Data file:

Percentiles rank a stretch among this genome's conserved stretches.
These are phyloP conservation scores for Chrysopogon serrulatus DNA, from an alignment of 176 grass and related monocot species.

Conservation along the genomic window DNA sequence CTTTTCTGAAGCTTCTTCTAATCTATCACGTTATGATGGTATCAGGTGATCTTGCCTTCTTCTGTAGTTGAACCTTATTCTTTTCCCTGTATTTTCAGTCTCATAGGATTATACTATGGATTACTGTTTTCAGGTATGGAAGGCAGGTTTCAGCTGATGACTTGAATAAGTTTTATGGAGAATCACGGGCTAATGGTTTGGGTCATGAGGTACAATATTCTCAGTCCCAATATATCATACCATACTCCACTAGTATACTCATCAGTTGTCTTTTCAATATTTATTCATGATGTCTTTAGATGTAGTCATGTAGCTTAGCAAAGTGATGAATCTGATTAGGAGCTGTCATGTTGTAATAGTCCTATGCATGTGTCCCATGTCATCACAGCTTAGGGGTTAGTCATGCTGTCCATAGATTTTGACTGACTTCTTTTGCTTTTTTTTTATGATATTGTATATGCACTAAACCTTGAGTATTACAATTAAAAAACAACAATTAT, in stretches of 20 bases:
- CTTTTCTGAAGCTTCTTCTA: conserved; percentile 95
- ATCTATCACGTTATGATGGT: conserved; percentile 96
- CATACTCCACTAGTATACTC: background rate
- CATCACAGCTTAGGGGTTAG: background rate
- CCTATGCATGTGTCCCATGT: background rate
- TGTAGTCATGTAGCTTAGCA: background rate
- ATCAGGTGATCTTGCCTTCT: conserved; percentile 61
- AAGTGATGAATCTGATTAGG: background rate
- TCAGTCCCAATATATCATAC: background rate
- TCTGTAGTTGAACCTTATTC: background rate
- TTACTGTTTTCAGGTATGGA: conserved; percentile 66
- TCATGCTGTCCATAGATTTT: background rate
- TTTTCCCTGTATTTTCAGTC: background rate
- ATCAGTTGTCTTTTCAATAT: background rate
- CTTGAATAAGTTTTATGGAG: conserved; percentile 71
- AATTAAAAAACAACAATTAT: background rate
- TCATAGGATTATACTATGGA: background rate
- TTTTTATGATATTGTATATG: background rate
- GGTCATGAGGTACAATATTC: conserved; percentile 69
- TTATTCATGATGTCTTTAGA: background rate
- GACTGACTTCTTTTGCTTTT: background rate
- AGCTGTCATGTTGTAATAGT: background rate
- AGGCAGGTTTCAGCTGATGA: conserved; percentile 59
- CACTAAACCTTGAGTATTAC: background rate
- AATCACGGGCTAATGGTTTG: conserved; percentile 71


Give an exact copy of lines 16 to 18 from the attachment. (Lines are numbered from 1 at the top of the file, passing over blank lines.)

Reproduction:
- TTTTCCCTGTATTTTCAGTC: background rate
- ATCAGTTGTCTTTTCAATAT: background rate
- CTTGAATAAGTTTTATGGAG: conserved; percentile 71